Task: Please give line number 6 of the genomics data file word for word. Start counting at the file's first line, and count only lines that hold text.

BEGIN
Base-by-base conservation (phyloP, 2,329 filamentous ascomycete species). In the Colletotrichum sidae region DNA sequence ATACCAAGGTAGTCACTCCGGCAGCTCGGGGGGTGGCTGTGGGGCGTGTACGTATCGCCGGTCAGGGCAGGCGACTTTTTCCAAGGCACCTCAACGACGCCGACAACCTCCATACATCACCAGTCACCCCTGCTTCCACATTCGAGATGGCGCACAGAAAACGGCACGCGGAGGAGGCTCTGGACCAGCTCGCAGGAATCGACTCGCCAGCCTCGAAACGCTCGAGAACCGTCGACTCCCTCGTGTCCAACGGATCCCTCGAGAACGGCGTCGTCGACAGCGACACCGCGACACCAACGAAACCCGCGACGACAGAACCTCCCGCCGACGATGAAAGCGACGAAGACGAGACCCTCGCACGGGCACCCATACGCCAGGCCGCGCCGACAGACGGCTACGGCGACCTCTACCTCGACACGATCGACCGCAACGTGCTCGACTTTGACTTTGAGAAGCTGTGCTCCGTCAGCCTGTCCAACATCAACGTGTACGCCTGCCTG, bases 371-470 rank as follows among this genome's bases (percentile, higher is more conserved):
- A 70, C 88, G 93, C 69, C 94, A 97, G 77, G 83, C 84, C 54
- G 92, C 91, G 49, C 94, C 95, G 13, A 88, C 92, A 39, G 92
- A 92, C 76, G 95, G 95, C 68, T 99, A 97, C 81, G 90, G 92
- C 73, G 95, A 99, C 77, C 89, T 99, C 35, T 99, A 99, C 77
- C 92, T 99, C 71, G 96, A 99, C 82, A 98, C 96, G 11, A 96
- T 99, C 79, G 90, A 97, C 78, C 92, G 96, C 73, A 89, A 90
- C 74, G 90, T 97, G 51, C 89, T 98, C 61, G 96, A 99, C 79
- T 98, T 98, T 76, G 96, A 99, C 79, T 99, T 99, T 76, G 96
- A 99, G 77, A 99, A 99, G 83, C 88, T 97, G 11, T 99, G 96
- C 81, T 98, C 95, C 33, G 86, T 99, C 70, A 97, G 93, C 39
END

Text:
- C 92, T 99, C 71, G 96, A 99, C 82, A 98, C 96, G 11, A 96